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Trek View on Nepal: Himalayan Studies Gap Year Semester with Where There Be Dragons

Sitting by myself

I’m in what looks like a really small mall, a few streets away from my I.S.P, killing some time before my dance class starts. I’m sitting on a blue bench that faces a business that, for what I can tell, it’s a model agency. There’s a sign that reads “Admission Open”, and a lot of young girl dressed up in a Nepali traditional costume, they seem about 12 to 14. One of the girls is crying next to the door and her mom is trying to calm her, I’m guessing she didn’t do well in the audition. I feel bad for her, and I remember the times in my childhood I felt like I wasn’t good enough, it’s a horrible feeling to have, especially when you are not able to realize that not getting an audition, doesn’t really means there’s something wrong with you. On the other hand, I feel kind of uncomfortable seeing a bunch of little girls with full makeup acting like grown ups, with their parents allowing and even encourage them to be here. And I know I’m no one to judge them, since I can only see things from the perspective my experiences allow me, but I’m still doing it. I look at the whole scene: the parents making sure the girl’s hair are perfect, the music playing on the background, the little girl crying next to the door and it hits me, I’m here, by myself, in the middle of Kathmandu and the memory of this scene is part of my story, no one elses.

This is one of those moments that don’t seem epic enough to share them with people (even though that’s exactly what I’m doing right now), and maybe in some weeks I’ll forget all about it. But these instants, the times only you live, makes you realize who you are right now: how your mind works, how different is your life compared to the ones you’re seeing, how empathetic or cold you are in different situations… who you are.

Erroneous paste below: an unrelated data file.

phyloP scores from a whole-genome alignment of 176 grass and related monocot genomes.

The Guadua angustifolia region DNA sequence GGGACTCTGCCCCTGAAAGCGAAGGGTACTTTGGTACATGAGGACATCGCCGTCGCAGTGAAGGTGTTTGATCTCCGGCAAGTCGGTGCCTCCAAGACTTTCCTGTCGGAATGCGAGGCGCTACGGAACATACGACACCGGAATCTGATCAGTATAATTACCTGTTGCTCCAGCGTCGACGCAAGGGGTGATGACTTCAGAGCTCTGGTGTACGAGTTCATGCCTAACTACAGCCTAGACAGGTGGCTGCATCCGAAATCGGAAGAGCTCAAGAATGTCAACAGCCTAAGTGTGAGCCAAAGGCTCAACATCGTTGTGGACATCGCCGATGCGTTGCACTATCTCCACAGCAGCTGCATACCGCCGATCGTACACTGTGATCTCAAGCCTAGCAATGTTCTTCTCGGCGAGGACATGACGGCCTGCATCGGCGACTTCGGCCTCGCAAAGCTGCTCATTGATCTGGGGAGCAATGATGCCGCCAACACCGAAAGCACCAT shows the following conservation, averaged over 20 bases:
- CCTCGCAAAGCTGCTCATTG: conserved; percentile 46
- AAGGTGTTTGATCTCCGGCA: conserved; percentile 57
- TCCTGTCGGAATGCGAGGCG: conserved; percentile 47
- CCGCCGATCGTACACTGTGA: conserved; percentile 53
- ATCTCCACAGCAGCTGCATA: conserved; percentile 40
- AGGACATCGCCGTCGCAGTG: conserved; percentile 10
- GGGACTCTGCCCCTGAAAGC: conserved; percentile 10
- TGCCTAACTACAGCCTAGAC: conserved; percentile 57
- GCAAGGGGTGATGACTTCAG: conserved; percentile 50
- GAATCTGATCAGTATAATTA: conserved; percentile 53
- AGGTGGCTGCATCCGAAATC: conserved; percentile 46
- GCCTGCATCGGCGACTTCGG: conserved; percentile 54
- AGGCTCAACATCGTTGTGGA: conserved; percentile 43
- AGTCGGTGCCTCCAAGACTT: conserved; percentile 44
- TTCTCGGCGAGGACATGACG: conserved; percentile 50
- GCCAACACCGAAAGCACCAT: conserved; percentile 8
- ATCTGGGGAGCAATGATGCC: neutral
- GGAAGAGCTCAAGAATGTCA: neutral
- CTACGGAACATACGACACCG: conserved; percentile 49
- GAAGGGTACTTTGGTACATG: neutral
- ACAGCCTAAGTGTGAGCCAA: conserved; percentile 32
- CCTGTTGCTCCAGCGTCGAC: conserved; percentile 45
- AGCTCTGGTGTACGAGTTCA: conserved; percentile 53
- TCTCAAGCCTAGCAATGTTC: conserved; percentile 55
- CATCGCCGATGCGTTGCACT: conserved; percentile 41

Maybe, if I had been with someone, I wouldn’t have thought about going into the mall since there wasn’t really a reason to do it, or if I would, maybe I wouldn’t payed attention to the “Open Admissions” sign, and the parents making sure the girls were perfect, and the girl crying next to the door, because I would have been caught up in some conversation. And even if I would have notice the bizarre scene, my reaction to it would be influence by the other person’s point of view. If they thought the girl’s dresses were beautiful, or the music was funny, or one of the parent seem especially mean, then I would have notice those details and my reaction and my experience of the moment would have been different. The fact that I experienced it by myself makes it so valuable, since it’s shows how my mind works detached a little bit to my friend’s or family’s opinions (I’m saying a little bit since all the people around me influence the way I think even if they’re not there). In moments like this, when you’re by yourself you can realize the details you mind pay attention to, the feelings and sensations that arises in you body without you consciously controlling it, the memories you remember from years before. All the instant connections your mind make can only be seen when there’s no one by yourself influencing how you experience a moment. And yet, we tend to  not appreciate it, forgetting the moments we live alone, as if we need someone approval to make a memory worthy, either by someone being there, or at least being interesting enough to some one else to hear.

I look at my watch, it’s 2:50… I need to get to class.